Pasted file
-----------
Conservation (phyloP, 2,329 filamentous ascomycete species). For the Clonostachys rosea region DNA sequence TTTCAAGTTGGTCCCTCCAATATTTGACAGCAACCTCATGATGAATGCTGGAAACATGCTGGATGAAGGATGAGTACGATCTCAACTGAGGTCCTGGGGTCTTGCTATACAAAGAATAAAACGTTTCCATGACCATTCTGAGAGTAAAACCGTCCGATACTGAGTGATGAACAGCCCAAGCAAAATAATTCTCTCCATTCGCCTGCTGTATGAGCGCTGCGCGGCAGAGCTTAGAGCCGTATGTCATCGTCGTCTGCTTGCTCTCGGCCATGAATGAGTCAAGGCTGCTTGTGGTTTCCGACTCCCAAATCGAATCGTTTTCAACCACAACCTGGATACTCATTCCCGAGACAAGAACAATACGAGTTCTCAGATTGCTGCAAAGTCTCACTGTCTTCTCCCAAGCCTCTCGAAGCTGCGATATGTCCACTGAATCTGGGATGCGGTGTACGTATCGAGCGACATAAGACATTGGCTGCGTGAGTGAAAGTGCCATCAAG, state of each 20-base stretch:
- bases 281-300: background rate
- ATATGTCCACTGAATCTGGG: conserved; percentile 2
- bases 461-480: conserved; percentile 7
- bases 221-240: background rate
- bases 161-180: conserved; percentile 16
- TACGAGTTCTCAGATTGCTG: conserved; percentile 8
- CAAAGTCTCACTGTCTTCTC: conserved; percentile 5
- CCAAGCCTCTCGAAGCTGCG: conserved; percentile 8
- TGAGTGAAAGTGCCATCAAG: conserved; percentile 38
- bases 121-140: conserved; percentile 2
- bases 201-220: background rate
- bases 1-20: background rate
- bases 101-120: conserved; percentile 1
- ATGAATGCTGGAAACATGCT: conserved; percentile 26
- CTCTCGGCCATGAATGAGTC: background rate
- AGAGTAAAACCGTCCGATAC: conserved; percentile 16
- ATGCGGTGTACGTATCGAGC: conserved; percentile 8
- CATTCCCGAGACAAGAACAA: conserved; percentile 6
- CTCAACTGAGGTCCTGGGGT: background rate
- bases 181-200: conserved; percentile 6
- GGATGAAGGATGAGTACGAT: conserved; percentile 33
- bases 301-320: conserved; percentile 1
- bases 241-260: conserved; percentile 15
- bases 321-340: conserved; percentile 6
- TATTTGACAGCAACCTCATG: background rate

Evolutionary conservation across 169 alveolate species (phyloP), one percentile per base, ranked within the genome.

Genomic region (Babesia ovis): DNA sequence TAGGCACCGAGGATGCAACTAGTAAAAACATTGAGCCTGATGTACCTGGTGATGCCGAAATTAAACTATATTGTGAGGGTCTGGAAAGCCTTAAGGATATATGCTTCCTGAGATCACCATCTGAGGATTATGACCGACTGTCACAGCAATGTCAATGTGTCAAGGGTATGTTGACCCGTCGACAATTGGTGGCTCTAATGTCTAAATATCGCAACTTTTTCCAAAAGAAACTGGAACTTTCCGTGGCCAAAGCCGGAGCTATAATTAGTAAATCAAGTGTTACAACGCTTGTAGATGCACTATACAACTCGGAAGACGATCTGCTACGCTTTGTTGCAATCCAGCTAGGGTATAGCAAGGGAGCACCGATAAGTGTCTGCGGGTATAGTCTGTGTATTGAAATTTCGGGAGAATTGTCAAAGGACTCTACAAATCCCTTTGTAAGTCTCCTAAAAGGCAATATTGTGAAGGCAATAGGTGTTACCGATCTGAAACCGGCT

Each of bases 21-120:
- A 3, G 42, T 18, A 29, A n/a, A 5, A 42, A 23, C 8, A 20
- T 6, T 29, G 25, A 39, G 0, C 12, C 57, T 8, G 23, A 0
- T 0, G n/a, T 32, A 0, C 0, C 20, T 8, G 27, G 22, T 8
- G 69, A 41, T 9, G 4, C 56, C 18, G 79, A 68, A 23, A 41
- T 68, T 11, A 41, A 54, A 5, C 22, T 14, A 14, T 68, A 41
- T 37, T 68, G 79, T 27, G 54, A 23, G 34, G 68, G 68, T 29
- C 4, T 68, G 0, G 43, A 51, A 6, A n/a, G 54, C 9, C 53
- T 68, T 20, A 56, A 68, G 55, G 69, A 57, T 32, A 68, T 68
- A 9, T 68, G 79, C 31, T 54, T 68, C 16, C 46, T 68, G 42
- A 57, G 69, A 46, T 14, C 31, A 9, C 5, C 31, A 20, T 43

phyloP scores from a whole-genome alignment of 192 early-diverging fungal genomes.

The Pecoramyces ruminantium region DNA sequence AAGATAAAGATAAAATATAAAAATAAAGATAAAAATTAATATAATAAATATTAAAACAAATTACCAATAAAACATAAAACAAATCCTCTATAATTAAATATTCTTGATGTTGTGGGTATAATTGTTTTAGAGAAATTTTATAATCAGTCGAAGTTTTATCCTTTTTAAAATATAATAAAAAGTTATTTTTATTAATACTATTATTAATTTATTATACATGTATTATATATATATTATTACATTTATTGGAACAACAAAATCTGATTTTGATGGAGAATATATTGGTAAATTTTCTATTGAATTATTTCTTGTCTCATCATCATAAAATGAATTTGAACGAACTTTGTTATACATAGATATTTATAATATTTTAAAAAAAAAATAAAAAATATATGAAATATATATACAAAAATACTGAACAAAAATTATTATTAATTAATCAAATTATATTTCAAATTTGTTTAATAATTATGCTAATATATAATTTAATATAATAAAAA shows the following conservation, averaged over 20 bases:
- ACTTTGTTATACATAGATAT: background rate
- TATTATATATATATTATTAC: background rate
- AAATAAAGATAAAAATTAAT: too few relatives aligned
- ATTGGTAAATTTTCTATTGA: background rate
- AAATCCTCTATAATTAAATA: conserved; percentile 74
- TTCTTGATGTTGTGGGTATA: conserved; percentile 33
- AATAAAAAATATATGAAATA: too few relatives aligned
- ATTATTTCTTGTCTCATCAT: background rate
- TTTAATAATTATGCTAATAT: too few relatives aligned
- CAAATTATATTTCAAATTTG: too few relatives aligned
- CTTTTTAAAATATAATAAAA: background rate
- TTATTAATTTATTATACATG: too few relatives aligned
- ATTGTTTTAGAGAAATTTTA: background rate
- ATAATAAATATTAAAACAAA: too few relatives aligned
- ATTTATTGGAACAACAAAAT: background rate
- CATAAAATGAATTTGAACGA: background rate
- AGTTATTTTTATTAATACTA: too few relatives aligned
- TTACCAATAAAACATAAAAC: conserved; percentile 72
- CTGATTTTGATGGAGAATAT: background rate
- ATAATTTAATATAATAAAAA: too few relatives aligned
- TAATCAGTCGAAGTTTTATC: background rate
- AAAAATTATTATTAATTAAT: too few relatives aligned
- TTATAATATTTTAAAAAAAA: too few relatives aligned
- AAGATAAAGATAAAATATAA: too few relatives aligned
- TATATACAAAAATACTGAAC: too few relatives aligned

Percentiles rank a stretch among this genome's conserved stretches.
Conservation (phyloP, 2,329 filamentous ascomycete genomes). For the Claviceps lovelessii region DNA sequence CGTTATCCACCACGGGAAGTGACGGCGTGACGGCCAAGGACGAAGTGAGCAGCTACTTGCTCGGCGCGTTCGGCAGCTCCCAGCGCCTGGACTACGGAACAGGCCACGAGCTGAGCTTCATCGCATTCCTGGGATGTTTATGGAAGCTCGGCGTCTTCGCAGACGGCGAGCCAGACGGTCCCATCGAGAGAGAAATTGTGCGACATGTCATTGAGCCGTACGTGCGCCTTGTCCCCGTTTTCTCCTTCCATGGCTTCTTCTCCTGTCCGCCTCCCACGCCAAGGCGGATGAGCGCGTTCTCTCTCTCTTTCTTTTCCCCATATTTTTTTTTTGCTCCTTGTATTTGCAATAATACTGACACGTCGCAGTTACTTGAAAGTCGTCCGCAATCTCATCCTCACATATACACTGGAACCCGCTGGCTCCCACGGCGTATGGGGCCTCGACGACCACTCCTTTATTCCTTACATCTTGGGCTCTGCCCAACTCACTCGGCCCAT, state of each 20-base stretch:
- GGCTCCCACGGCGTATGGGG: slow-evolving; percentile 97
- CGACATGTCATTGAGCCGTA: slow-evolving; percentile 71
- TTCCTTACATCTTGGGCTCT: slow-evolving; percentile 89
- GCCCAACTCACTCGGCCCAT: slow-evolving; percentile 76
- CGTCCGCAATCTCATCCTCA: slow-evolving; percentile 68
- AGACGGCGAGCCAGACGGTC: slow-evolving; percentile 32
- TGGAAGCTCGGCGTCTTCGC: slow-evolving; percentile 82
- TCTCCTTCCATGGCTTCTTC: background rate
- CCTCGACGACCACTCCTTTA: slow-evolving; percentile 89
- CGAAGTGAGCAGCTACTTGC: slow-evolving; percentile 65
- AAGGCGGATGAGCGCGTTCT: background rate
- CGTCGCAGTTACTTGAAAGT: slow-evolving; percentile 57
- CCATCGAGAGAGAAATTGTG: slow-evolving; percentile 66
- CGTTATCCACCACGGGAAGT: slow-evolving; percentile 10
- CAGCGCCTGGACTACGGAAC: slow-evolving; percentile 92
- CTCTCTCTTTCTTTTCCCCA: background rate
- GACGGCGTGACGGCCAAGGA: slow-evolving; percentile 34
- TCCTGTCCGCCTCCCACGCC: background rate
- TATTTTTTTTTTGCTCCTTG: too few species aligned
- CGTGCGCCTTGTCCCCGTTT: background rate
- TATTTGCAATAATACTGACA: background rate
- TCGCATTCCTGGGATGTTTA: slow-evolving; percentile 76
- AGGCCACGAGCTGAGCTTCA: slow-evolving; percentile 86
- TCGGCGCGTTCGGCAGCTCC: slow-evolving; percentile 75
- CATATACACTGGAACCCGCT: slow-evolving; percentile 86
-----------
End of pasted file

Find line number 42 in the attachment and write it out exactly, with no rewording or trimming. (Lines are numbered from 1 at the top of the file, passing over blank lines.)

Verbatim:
- ACTTTGTTATACATAGATAT: background rate